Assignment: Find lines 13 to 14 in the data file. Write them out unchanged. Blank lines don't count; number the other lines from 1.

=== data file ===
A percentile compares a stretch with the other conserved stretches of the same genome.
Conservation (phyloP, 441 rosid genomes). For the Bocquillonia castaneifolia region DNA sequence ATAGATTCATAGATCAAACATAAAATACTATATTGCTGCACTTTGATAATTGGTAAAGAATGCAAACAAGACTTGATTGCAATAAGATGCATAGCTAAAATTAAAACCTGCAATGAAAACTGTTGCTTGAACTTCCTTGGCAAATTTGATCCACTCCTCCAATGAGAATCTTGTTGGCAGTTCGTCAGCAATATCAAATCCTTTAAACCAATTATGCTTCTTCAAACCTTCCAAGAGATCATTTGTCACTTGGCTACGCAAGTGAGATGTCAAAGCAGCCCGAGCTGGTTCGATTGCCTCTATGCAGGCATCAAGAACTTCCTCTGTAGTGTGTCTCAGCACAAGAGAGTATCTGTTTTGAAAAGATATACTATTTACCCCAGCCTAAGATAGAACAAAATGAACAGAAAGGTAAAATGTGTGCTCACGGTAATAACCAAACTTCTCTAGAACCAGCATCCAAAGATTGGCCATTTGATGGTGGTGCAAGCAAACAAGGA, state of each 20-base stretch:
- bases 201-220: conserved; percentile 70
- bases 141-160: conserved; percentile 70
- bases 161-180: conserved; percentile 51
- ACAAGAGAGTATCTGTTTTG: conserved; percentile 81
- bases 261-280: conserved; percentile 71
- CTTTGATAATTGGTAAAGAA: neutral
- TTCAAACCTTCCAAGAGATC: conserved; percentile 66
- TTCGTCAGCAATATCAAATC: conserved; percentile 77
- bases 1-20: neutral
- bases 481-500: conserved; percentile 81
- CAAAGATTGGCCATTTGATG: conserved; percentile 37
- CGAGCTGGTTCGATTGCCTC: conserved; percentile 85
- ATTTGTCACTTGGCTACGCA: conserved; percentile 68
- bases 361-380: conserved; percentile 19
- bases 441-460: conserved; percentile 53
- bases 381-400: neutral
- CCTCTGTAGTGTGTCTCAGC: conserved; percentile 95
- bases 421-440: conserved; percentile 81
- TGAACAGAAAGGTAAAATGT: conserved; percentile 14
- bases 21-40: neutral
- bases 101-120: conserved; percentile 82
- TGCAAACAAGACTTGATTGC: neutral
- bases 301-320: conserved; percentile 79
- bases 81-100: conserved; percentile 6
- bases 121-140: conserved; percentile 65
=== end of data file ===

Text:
- CAAAGATTGGCCATTTGATG: conserved; percentile 37
- CGAGCTGGTTCGATTGCCTC: conserved; percentile 85